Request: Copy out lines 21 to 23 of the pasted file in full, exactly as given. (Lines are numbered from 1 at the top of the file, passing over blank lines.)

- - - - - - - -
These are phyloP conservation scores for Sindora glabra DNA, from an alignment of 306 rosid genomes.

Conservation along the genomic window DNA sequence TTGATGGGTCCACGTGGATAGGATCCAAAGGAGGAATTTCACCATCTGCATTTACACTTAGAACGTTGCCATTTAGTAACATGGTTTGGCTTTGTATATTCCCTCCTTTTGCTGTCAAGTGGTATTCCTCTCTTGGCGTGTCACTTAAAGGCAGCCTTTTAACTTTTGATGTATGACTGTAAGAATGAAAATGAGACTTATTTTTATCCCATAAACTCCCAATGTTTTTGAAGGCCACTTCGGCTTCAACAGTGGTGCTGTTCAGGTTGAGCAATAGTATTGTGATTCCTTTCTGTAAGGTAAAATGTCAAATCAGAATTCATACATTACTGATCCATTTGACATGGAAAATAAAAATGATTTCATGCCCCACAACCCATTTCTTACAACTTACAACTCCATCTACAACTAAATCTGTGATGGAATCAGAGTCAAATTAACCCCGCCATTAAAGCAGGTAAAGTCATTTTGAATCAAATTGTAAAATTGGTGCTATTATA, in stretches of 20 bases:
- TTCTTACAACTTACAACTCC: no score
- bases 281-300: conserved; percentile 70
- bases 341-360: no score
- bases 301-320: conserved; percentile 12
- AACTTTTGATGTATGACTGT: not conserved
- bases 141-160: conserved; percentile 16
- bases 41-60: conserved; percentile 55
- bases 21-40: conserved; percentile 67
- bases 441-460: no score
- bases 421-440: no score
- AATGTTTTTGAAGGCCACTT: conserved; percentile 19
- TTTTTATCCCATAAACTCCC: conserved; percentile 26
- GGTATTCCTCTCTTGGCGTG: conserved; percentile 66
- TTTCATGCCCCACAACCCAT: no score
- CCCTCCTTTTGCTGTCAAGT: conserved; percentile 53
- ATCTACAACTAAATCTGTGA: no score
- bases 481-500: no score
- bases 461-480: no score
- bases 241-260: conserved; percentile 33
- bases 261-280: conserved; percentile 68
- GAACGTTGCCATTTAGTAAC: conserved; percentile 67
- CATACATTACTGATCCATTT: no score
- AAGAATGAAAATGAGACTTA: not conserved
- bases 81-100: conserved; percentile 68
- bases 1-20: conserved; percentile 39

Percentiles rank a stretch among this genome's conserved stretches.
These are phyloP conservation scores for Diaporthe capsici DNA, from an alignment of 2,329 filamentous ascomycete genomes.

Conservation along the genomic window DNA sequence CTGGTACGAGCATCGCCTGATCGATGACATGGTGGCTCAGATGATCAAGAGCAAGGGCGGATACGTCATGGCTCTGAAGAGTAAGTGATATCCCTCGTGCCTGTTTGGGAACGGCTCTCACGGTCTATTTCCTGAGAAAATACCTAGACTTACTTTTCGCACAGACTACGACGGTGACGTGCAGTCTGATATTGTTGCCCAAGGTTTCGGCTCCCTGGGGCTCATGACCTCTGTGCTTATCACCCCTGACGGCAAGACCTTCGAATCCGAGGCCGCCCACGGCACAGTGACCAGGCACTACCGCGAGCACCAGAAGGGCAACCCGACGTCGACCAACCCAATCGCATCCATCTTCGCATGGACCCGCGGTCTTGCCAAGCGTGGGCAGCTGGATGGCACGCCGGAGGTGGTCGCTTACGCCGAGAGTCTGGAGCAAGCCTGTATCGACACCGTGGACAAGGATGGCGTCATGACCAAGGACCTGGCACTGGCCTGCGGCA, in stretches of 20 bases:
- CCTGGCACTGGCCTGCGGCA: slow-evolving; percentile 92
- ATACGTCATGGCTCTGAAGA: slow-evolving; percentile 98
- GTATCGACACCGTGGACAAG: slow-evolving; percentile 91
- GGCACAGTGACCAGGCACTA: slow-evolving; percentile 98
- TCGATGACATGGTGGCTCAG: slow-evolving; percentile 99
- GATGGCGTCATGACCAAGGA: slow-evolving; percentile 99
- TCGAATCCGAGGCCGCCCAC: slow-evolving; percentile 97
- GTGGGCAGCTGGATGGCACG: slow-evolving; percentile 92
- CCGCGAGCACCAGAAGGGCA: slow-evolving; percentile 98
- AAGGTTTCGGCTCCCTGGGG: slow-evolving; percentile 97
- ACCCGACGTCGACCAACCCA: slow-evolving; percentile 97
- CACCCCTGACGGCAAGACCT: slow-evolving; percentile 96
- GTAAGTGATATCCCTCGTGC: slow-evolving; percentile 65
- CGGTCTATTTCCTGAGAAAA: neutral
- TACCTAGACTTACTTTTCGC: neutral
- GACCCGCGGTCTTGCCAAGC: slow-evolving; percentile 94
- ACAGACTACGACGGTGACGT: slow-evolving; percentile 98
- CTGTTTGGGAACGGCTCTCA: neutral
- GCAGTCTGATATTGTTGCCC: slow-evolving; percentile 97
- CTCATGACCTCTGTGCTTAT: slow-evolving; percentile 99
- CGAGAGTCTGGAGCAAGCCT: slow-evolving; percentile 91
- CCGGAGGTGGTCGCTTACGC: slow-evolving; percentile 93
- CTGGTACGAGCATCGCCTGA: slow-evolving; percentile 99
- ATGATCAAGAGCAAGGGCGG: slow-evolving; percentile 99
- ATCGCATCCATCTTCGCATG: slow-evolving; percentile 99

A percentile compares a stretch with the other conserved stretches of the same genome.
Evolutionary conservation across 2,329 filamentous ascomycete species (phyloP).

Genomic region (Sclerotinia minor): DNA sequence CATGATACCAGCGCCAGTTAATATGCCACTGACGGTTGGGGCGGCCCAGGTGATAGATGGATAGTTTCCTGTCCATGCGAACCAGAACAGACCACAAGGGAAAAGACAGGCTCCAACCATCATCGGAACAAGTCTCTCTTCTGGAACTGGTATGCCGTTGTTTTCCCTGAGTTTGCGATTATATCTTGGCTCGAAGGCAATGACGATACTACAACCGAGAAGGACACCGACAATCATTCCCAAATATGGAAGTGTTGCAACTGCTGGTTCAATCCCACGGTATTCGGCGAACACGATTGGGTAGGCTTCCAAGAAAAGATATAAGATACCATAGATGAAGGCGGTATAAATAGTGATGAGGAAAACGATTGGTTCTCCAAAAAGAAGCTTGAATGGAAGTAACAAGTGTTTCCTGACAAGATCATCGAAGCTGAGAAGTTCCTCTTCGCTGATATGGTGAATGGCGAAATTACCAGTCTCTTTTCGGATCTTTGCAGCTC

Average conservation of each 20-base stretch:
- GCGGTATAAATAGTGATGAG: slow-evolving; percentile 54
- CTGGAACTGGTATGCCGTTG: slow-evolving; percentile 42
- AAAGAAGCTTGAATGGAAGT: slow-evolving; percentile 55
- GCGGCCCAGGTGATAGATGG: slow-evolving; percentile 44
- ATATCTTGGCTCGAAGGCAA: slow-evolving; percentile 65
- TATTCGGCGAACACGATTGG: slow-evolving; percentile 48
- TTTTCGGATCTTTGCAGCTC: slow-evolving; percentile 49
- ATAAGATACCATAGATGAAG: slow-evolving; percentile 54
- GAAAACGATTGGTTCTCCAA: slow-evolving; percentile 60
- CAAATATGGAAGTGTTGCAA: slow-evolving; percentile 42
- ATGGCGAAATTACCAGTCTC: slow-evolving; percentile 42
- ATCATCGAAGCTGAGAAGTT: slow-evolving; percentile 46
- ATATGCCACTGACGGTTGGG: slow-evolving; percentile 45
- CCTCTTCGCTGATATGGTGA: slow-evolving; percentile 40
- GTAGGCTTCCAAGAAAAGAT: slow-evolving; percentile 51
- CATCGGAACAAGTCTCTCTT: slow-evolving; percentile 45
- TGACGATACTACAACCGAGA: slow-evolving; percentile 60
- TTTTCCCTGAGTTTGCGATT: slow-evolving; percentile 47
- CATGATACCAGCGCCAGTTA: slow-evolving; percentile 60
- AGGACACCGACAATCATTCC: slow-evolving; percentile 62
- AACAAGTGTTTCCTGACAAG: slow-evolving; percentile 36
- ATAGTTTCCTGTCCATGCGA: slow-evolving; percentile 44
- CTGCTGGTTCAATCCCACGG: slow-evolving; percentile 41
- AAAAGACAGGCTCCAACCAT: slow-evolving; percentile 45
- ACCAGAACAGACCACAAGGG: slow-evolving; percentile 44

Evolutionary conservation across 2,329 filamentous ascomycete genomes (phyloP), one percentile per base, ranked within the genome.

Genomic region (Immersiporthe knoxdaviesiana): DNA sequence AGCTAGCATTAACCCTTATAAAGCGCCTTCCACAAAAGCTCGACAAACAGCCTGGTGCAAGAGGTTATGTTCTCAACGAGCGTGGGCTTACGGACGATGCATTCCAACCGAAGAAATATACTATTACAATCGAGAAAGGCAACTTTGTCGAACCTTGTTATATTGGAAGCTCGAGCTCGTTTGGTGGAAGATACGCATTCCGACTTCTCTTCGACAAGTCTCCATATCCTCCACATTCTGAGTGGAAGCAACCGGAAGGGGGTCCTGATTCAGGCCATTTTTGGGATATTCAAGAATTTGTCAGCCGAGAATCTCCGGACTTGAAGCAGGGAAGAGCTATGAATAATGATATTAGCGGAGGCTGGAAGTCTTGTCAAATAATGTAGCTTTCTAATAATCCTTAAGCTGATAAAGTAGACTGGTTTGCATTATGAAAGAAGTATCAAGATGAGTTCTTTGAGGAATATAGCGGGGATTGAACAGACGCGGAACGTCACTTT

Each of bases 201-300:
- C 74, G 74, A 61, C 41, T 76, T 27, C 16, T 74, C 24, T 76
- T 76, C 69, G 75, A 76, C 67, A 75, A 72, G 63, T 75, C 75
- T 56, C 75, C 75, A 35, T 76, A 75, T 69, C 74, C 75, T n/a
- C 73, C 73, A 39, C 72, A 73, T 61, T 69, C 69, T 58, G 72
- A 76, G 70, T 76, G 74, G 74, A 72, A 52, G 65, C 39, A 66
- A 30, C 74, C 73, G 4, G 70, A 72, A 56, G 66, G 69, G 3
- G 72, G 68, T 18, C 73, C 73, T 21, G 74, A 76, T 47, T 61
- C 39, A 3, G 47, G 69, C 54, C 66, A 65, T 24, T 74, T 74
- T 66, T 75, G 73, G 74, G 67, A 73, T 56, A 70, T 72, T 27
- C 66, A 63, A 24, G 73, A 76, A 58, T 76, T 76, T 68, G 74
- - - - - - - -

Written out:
- bases 241-260: conserved; percentile 33
- bases 261-280: conserved; percentile 68
- GAACGTTGCCATTTAGTAAC: conserved; percentile 67